<style>.post-31671 .entry-title{color: }</style>314
<style>.post-31671 .entry-title{color: }</style>314
<style>.post-31671 .entry-title{color: }</style>314
<style>.post-31671 .entry-title{color: }</style>314
<style>.post-31671 .entry-title{color: }</style>314

I Can Make It Anywhere

For your information, it wasn’t Frank Sinatra who first sang “New York, New York.” Liza Minelli had recorded the song in 1977, two years earlier than Sinatra, as the theme for Martin Scorsese’s film, New York, New York. Now that I have set the record straight, let me refer to the following excerpt from the lyrics:

“If I can make it there
I’ll make it anywhere
It’s up to you
New York, New York”

I would like to tell both Liza and Frank that neither of them have tried to make it in Palestine! Not sure how to explain this; we’re neither actively at war, as Ukraine, nor a dysfunctional state, as – sadly – Somalia. In fact, we’re far better off socially and economically than many other countries around the world. We certainly don’t have famine. Yet, almost everyone is under intense pressure most of the time. You often hear statements like “Who among us is happy?” or “Tell me, who is doing well?” I don’t want to generalize and sound too negative, but it seems as though everyone here carries a heavy burden. I dare say that no one is really happy; even those who can afford to lead a comfortable life.

Yet, we see feisty people who are ready to defend their homes, their land, and their villages. Apart from Jenin, the capital of Palestinian resistance (along with Gaza, of course), the village of Beita has become an icon of resistance against Israeli settlers (squatters). The internal organization of the shabab as well as their discipline and their fervor are the main reasons for their success. Their improvisation in creating new methods of resistance has been simply amazing. Beita paid a heavy price for its resistance, but it stands strong and proud. For more uplifting stories, just go to TWiP’s April issue to read the many inspirational stories of our youth, in particular. They’ll lift your spirits.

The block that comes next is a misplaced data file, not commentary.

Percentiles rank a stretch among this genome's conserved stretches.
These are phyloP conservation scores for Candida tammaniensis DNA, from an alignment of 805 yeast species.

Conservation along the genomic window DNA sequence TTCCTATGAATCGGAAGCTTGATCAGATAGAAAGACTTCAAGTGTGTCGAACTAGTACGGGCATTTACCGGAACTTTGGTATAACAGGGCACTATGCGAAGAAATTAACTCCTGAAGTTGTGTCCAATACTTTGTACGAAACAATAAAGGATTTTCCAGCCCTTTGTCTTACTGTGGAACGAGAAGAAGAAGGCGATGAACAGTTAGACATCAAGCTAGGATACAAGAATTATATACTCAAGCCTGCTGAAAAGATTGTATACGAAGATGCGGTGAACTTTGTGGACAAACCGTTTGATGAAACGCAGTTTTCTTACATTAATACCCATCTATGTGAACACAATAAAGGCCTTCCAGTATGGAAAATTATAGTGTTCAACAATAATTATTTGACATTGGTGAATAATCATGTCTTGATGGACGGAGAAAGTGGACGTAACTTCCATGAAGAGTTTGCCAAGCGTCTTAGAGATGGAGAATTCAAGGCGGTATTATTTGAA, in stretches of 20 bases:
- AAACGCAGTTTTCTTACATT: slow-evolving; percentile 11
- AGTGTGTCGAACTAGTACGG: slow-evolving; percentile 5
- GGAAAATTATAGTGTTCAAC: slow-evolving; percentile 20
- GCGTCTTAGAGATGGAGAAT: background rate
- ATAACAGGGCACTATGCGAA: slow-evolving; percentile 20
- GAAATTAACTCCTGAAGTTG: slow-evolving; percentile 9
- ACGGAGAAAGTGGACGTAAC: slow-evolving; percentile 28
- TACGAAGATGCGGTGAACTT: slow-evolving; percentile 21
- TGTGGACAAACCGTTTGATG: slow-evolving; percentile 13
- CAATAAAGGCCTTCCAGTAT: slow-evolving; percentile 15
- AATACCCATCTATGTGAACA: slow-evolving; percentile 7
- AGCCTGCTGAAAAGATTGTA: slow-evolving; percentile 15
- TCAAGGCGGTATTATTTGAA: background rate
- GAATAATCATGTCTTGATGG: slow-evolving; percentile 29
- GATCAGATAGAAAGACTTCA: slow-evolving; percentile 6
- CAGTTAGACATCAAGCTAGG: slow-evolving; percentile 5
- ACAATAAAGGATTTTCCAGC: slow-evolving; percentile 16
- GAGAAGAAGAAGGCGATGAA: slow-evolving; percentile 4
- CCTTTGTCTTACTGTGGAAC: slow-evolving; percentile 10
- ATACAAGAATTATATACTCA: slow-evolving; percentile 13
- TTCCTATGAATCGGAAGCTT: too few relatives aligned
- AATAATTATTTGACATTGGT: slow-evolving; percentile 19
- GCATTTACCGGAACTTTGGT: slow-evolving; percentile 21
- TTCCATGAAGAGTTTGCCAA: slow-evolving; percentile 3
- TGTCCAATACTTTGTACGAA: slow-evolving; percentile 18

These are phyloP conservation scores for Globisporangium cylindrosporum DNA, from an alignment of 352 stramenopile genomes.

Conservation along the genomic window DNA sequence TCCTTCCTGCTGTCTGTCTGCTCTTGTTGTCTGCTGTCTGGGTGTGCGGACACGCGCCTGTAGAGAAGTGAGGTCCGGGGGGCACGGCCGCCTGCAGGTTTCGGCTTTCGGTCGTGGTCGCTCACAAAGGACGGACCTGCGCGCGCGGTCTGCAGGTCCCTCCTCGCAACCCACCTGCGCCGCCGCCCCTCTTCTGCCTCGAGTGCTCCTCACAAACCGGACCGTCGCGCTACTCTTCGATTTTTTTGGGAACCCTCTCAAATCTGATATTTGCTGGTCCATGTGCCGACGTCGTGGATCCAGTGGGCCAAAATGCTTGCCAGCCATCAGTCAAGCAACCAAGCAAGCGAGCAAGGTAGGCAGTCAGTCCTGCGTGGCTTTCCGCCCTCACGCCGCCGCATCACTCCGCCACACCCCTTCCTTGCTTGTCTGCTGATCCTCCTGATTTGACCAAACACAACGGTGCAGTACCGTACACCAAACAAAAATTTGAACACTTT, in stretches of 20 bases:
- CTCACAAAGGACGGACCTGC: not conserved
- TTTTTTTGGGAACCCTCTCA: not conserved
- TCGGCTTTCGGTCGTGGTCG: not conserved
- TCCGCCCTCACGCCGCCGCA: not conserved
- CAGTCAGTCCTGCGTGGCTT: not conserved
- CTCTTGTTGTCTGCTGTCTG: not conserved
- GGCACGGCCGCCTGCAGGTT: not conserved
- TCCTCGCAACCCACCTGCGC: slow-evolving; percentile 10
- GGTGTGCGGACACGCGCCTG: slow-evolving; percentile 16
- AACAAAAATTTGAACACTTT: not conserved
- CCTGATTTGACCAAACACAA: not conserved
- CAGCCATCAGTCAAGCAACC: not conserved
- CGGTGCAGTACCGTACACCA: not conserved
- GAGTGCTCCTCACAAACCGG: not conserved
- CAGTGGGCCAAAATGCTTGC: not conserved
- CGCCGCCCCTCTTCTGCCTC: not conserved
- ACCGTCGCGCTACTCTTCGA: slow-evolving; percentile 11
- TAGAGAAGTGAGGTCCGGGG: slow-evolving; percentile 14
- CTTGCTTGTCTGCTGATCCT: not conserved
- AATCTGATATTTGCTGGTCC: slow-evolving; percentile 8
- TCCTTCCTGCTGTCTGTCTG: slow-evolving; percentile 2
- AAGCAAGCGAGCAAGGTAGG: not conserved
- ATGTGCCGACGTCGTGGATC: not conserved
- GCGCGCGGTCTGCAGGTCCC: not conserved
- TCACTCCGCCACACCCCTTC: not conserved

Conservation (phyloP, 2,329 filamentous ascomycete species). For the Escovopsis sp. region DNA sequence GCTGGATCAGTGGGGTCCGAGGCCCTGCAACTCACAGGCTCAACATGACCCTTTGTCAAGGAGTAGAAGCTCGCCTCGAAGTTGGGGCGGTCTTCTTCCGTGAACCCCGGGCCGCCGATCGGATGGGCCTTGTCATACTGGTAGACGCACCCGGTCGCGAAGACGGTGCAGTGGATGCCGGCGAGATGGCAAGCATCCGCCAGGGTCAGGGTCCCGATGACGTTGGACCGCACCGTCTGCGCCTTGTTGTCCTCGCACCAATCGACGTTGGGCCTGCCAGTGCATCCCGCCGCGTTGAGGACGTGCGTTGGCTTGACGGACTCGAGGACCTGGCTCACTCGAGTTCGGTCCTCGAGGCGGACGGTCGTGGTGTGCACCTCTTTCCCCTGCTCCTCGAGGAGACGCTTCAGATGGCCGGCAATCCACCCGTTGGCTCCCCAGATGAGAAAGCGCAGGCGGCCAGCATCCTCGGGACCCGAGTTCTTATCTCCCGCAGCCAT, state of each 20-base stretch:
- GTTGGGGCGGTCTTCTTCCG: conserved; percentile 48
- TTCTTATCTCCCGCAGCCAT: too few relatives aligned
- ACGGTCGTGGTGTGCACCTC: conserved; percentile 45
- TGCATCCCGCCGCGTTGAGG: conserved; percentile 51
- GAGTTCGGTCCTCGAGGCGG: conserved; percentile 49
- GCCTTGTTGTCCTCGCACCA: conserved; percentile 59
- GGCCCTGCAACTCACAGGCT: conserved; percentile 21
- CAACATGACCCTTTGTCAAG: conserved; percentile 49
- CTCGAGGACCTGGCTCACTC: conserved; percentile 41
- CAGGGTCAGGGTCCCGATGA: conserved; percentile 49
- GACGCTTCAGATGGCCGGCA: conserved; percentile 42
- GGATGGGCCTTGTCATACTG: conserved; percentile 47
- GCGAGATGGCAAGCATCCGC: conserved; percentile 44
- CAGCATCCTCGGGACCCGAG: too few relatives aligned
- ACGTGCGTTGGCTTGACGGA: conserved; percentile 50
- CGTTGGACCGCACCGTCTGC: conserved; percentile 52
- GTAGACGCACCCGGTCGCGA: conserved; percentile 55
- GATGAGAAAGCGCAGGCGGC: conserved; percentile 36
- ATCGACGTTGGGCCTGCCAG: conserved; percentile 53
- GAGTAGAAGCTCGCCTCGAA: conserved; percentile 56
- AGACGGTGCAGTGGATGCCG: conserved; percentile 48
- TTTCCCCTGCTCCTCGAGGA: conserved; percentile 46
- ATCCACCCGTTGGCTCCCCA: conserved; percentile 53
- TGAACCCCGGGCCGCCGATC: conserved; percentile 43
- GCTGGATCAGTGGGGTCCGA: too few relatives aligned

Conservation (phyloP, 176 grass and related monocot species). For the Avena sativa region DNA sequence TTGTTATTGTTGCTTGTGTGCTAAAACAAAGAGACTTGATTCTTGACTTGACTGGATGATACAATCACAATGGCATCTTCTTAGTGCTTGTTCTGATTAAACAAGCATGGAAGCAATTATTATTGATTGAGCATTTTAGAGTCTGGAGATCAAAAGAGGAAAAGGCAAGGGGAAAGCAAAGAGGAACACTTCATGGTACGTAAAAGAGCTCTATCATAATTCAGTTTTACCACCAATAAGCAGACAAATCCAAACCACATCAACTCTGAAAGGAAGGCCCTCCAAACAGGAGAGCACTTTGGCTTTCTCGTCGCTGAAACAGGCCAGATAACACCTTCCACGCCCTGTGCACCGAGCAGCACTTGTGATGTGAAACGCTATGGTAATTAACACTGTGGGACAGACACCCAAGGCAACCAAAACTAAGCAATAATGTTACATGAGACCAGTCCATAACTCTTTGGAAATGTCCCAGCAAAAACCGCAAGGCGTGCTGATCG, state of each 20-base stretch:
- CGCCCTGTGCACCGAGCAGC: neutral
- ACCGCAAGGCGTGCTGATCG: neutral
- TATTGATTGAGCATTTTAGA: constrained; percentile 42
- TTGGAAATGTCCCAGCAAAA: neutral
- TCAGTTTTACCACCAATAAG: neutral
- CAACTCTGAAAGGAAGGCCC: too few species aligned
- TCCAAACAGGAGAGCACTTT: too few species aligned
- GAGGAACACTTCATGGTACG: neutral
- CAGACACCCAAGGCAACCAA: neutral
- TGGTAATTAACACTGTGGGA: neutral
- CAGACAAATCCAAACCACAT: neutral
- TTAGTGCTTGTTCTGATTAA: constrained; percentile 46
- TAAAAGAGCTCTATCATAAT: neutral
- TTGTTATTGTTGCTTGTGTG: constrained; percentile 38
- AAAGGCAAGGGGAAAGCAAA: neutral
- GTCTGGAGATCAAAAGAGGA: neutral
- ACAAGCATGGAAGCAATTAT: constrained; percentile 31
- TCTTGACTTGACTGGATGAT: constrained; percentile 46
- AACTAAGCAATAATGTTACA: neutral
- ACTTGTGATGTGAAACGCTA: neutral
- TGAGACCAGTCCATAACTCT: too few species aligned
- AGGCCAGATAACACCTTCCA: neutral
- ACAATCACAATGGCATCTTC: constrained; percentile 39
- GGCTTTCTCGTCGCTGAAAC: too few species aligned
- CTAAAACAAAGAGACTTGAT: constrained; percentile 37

As evident from the articles of this July 2022 issue of the magazine, Palestine is a beautiful country that has a lot to offer. But the truth is that it’s hard to live in Palestine. You never know when you’ll be stopped by an Israeli soldier (often much younger than you) who condescendingly asks for your identification. You never know when an ad hoc checkpoint will be erected, delaying you for hours and disrupting your plans. If you’re from the West Bank or Gaza, you need a permit to come to Al-Quds. Travelling abroad is not easy; our government is poor; salaries are low, and life is very expensive. The list is unfortunately long.

But Palestine is home and bears witness to a brave people who has unjustly suffered tremendously at the hands of people who have come from abroad. It is both our cross and our cherished cause.

I would like to end with the following quote from an article entitled “The Evidence Is in the Archives,” which we published in the June 2022 issue and which was taken from a 1925 report titled “The Colonisation of Palestine: Means and Methods,” by Zalman David Levontin:

“What medium should be employed to colonise a country on a large scale: should it be done by philanthropy or treated as a business proposition along strict business lines?” And you ask why we are unhappy?

Long live Palestine!

By Sani Meo

  • Sani Meo is co-founder of the English-language print and online magazine This Week in Palestine and has been its publisher since TWiP’s inception in December 1998. Since January 2007, he has also been the publisher of the Arabic online magazine Filistin Ashabab, which targets Palestinian youth.

Leave a Reply

Your email address will not be published. Required fields are marked *